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WonderPho, 2747 S Hulen St, FW. 817-720-7721. 10:30am-8pm Sun., 10:30am-9pm Tue-Sat. All major credit cards accepted.

It’s always an added bonus when a restaurant’s name is also a cute play on words. And so it was with a wry chuckle that I entered eight-month-old WonderPho, hoping to find its offerings as “wonderful” as its punning name promised.

I was not disappointed. 

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WonderPho’s specialties are actually spelled out in its subtitle: Noodles and Spring Roll Bar. And judging by the generous –– nine, by my count –– number of spring roll offerings, and 13 noodle-centric soups (pho), along with variations on noodle preparations, I was determined to test the kitchen on its two advertised areas of expertise. 

That was a bit of a challenge, as so many temptations abound on WonderPho’s two-page menu – from pot stickers, torpedo shrimp, and two kinds of egg rolls to rice plates built around such proteins as beef, pork, chicken, and salmon.

Between sips of comforting jasmine tea, I made my way to the kitchen’s fresh spring rolls. The four squat, crunchy chicken cylinders set the ingredient tone for the subsequent rolls: Bulging the seams of the spring rolls were variations of percussive crunch from lettuce and cucumber and with the occasional addition of shallots and creamy avocado –– all encased in a crackling envelope of rice paper as thin as a butterfly’s wing.

The grilled chicken roll, paired with a luscious peanut-based sauce, was driven by generous amounts of creamy peanut butter blended with the deeply sweet and salty flavors of hoisin and studded with peanut bits. 

With the addition of a crunchy stick (from the outer fried coating of a standard egg roll) hugging the meaty chunks in the glazed pork spring rolls, the grilled meat beat out other ingredients for crunchy supremacy. The appetizer was perfectly suited for dipping in its accompanying sweet and sour sauce redolent of salty fish sauce and sugar.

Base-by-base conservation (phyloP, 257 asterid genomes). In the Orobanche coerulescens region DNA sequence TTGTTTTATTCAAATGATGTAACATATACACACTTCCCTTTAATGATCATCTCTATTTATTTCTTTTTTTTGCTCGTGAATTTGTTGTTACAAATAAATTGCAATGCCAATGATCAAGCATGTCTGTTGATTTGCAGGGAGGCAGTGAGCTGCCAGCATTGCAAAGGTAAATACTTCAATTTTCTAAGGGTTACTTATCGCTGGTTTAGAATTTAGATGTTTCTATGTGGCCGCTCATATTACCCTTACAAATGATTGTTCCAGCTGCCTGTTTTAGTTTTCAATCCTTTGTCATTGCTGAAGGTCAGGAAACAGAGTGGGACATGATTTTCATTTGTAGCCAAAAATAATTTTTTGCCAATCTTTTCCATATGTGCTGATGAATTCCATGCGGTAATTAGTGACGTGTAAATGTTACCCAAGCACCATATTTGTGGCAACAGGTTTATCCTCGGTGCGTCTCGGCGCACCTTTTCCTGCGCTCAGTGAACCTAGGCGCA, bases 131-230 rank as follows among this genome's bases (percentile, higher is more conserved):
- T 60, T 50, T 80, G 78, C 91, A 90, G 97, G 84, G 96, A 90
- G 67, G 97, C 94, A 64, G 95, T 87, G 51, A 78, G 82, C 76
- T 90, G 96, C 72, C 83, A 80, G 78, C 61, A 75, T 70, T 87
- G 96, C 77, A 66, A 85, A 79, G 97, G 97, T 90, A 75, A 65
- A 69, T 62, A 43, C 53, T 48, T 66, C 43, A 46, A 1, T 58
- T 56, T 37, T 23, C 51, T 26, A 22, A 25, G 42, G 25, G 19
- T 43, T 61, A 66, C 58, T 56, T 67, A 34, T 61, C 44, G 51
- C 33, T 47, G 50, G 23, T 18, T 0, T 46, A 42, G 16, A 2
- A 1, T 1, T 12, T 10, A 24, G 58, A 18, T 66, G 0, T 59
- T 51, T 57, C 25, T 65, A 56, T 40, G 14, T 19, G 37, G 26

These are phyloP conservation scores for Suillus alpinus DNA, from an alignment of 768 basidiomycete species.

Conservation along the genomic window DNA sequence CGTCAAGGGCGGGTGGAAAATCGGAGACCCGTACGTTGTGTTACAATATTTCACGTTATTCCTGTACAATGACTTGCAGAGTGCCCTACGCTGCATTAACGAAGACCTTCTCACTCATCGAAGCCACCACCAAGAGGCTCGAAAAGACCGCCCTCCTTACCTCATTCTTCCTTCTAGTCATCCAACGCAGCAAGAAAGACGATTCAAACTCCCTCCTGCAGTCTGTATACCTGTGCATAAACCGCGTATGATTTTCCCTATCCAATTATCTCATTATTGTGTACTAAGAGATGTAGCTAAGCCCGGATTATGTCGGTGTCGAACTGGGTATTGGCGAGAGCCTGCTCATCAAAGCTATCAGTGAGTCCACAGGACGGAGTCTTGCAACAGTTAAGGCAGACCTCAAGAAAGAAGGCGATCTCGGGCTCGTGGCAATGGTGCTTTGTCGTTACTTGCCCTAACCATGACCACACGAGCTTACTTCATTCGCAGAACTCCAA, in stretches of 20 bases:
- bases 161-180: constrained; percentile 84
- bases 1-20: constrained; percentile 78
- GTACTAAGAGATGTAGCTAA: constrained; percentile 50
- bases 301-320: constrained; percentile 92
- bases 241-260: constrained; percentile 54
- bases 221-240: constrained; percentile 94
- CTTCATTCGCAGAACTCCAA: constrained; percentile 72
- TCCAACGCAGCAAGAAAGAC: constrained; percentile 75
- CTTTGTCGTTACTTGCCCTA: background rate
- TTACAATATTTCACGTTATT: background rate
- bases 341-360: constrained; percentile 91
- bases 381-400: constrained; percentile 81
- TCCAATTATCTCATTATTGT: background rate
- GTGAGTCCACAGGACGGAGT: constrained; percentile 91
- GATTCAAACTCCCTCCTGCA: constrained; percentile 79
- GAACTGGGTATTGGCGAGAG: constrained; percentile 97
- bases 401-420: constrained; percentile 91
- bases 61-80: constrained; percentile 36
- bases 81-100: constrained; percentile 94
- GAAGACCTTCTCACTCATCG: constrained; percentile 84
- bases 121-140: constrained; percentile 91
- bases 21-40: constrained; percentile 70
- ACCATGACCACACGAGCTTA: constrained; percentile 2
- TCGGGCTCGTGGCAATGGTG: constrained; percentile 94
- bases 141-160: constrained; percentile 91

The final in my spring roll trio featured grilled shrimp. It was my first encounter with WonderPho’s exceptional treatment of shrimp. Even though the shellfish might be bathed in a sauce, they retained an inherent firmness, steering clear of unwanted rubberiness.

Desiring the most protein bang for my buck, I went for “customizing” my pho with brisket, shrimp, and chicken bobbing on its surface. Those meat and fish add-ons, tangled in a net of rice noodles, quickly ceded the spotlight to the mesmerizing star of this soup cauldron: the broth. The product of eight to 12 hours of slow simmering of beef bones and brisket, this broth, also incorporating green and sweet purple onion and bright cilantro, transformed into a vivid, cure-all for just about any ailment – imagined or real.

The beguiling aspect of this pho was how D.I.Y. it was. With a splash of earthy hoisin here, a dash of fiery Sriracha there, plus the classic accoutrements of bean sprouts and basil leaves, and the spiky heat of sliced jalapeños, all brightened by a spritz of lime, the pho took on all the complexity and drama of a samurai saga.   

While all the noodle dishes seemed equally tempting, I was more intrigued by the Japanese udon variety. How would those narrow cylinders hold their own in a bath of brown liquid and among a flotilla of vegetables and healthy chunks of chicken, top-round steak, and shrimp?

Well, those udon noodles showed no trouble retaining the desired al dente texture as they intermingled with crunchy carrots, Napa cabbage, broccoli, and onion slices –– while being gently coated (no wallowing here) in a classic brown elixir whose precise ingredients (toasted soy and oyster sauces) were guarded more closely than nuclear launch codes.

Sorely disappointed that I could not finish my authentic Vietnamese meal with the classic tapioca-based dessert mochi, I lowered my expectations and sipped on a surprisingly smooth and cold milk-refreshing Thai tea.

Leaving WonderPho, it occurred to me that nothing about its consciously austere interior –– not the slatted wood walls, lazily rotating ceiling fans, generic brown tables, and certainly not the three muted TVs –– was meant to distract a patron from the authentic Vietnamese flavors dancing across the restaurant’s plain white plates. 

And then I was reminded of WonderPho’s ultimate M.O.: Serve highly accomplished, true-to-roots Asian food and serve it seriously but with a dash of cheeky humor – just like the “Have a WonderPho Day!!!” exuberant slogan on the t-shirts the restaurant plans to market soon.

If they carry a large, I’ll definitely pick one up – after finishing my pho, of course. 

WonderPho

Grilled shrimp spring rolls $4.95

Crunchy chicken spring rolls $4.95

Glazed pork spring rolls $4.95

Customize Pho $9.95

Udon noodles $11.95

Thai tea $3.75

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